Clayton Kershaw allows one run in return from biceps injury, but now his back is acting up

Thursday night the surging Los Angeles Dodgers welcomed staff ace Clayton Kershaw back from the disabled list. He had been out since May 1 with biceps tendinitis.

Rather than go out on a traditional minor league rehab assignment, Kershaw threw approximately 60 pitches in a simulated game earlier this week to prepare for Thursday's start. Despite the lack of a rehab start, Kershaw still held the Philadelphia Phillies (PHI 2, LAD 1) to one run in five innings.

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Clayton Kershaw LAD • SP • 22
May 31 vs. Phillies
IP5
H4
R1
ER1
BB1
K5
Pitches62

While the results were good -- he did lower his ERA from 2.86 to 2.76 on Thursday -- Kershaw was noticeably lacking velocity in his return from the disabled list. In fact, he his fastball topped out at 90 mph.

Kershaw's fastball averaged 91.9 mph in his seven starts prior to the biceps injury, so his velocity was down considerably in his return Thursday. The good news is, even with reduced velocity, Kershaw was rather effective, and his secondary pitches were still missing bats. He generated a whopping 15 swings and misses among his 62 pitches, which is ridiculous. 

Perhaps in an effort to compensate for the lack of velocity, Kershaw relied on his slider heavily against the Phillies, throwing the pitch 31 times. He usually throws it around 35 percent of the time. Thursday is was exactly half the time. Here is Kershaw's velocity throughout his start. His fastball dipped as the game progressed.

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Clayton Kershaw's fastball was missing its usual velocity in his return from the DL. Baseball Savant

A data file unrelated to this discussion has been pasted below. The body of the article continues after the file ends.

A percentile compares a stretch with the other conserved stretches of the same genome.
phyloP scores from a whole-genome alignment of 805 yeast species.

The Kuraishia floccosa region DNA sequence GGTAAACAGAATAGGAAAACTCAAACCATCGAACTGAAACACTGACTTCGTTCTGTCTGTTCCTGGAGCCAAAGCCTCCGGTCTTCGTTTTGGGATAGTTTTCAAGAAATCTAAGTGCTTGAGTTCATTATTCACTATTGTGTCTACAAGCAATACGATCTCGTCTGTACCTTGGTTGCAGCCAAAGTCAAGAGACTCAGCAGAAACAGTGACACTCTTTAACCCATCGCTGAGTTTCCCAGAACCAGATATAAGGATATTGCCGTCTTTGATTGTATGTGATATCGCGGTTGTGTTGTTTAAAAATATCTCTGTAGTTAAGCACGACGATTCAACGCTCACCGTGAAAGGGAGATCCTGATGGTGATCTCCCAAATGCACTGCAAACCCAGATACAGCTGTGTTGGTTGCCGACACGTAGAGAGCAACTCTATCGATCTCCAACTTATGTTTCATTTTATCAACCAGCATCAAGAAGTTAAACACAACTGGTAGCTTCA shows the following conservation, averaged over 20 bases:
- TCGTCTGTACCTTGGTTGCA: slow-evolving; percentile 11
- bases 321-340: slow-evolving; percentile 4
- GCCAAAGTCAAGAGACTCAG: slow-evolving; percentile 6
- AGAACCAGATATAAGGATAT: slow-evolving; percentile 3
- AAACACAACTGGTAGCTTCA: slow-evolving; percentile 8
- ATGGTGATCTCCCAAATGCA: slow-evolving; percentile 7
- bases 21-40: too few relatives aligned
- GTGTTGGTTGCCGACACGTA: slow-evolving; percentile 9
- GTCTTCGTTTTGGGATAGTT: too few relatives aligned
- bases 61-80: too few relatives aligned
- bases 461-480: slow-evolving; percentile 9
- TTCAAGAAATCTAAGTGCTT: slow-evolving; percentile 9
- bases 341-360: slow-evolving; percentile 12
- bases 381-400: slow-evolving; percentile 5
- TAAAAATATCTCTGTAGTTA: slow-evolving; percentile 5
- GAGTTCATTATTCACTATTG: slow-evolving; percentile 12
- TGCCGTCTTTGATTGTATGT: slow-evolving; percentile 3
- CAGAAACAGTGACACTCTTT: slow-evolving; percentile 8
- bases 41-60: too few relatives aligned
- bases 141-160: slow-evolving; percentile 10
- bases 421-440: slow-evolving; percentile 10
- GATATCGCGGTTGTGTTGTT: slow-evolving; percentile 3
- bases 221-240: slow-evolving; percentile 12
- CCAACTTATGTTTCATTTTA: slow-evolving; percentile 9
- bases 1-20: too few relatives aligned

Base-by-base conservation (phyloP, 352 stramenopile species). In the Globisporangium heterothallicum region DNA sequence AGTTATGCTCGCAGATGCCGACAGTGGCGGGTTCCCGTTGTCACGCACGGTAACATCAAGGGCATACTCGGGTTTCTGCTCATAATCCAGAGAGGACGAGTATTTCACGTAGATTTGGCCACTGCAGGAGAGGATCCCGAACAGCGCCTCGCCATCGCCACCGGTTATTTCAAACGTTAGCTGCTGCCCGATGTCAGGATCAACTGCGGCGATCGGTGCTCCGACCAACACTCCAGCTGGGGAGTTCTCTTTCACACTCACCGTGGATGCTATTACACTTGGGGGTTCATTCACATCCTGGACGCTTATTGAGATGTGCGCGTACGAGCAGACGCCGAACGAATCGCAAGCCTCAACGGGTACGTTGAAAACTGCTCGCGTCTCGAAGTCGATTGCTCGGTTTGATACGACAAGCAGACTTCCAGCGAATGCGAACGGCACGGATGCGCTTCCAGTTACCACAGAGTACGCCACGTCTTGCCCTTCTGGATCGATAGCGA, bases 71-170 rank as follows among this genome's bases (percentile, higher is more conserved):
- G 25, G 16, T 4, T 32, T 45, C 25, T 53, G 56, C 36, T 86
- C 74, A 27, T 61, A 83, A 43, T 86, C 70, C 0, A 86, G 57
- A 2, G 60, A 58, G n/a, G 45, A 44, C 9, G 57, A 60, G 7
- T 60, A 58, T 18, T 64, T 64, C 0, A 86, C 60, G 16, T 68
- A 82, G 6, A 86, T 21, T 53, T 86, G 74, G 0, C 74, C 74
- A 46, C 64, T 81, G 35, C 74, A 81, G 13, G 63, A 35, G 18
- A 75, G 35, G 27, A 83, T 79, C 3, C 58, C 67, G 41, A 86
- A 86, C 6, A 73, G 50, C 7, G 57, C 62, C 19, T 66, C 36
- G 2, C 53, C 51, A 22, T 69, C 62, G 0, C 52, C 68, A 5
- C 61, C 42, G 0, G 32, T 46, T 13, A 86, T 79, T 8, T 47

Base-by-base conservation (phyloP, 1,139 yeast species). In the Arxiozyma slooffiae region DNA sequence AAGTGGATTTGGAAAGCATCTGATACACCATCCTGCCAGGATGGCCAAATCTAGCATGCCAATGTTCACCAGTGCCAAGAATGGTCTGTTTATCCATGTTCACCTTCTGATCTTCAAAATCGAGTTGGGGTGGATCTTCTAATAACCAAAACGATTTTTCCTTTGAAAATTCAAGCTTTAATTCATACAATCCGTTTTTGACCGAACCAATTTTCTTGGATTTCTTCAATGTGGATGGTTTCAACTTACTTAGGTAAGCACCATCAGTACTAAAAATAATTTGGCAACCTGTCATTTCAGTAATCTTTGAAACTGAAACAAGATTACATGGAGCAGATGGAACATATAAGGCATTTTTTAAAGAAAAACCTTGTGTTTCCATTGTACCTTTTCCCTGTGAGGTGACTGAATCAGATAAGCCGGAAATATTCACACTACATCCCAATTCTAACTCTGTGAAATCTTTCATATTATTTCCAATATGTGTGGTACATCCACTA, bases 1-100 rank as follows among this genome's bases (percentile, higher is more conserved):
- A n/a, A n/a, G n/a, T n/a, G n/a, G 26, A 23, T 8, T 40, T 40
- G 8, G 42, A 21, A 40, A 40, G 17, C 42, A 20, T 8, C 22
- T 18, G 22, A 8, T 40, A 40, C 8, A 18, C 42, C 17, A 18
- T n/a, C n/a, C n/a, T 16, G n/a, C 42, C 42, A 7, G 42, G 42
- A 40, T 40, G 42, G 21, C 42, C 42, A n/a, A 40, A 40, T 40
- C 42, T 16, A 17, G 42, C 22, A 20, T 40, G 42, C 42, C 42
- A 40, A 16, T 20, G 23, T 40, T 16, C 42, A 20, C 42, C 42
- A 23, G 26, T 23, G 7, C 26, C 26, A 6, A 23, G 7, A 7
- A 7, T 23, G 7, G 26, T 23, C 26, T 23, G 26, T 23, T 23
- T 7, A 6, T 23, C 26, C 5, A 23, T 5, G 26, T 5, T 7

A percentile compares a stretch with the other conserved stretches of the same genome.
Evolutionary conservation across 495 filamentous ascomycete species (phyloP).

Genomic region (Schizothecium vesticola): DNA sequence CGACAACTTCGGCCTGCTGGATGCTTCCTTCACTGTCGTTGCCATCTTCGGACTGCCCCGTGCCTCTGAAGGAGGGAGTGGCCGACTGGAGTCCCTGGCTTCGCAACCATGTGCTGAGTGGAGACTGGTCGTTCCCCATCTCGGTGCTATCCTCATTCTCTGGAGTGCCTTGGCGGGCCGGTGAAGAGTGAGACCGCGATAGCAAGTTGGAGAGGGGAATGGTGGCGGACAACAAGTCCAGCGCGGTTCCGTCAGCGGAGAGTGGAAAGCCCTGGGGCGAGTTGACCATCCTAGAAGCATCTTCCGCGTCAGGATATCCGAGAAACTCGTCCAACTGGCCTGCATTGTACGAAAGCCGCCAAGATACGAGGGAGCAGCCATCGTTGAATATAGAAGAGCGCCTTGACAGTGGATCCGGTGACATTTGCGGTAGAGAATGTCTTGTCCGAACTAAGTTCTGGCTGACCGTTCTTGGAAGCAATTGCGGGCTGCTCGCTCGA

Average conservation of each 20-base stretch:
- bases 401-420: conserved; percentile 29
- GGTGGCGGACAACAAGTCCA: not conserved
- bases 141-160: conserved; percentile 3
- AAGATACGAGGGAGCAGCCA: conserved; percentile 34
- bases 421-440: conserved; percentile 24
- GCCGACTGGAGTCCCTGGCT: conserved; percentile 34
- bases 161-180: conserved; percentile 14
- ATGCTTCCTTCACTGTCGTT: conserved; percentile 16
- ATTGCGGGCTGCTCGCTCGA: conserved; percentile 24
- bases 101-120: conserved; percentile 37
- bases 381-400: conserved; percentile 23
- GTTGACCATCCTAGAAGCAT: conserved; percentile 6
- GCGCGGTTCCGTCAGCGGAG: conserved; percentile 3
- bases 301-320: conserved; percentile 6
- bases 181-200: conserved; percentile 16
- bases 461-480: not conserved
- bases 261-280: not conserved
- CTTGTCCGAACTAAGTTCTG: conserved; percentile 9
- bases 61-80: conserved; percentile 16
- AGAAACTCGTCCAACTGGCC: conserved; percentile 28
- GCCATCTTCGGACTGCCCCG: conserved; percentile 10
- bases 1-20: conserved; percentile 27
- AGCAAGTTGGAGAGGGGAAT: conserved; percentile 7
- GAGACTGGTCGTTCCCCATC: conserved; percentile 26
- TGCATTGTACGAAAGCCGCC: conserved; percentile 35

That dip in velocity in the middle innings caught the eye of Dodgers manager Dave Roberts, who pulled his starter as something of a precaution. Turns out Kershaw's back was giving him trouble and the team may send him for tests.

Kershaw spent close to two months on the disabled list with back trouble in each of the last two seasons, so another flare up now is worrisome. Roberts said Kershaw will not travel with the team on the upcoming road trip, which seems to indicate they will take it easy on him at least in the short-term.

Now, it is entirely possible the reduced velocity and back tightness are a result of the month-long layoff. Remember, Kershaw did not go out on a minor league rehab assignment. He's been playing catch and throwing bullpens the last few weeks, and prior to Thursday's start, he worked one relatively short simulated game. The velocity and back issues could his body's way of telling him he's doing too much, too soon.

The Dodgers lost Kenta Maeda to a hip injury earlier this week and they're likely to use a bullpen game Friday because Alex Wood is being pushed back to give him extra rest. Also, youngster Walker Buehler is on an innings limit -- what that limit is, exactly, we're not sure -- so the team will need to manage his workload carefully the next few weeks. The rotation is a bit fragile at the moment. Losing Kershaw again would be problematic.

CBS Sports Writer

Mike Axisa joined CBS Sports in 2013. He has been a member of the BBWAA since 2015 and has previously written about both fantasy baseball and real life baseball for MLBTradeRumors.com, FanGraphs.com, RotoAuthority.com,... Full Bio

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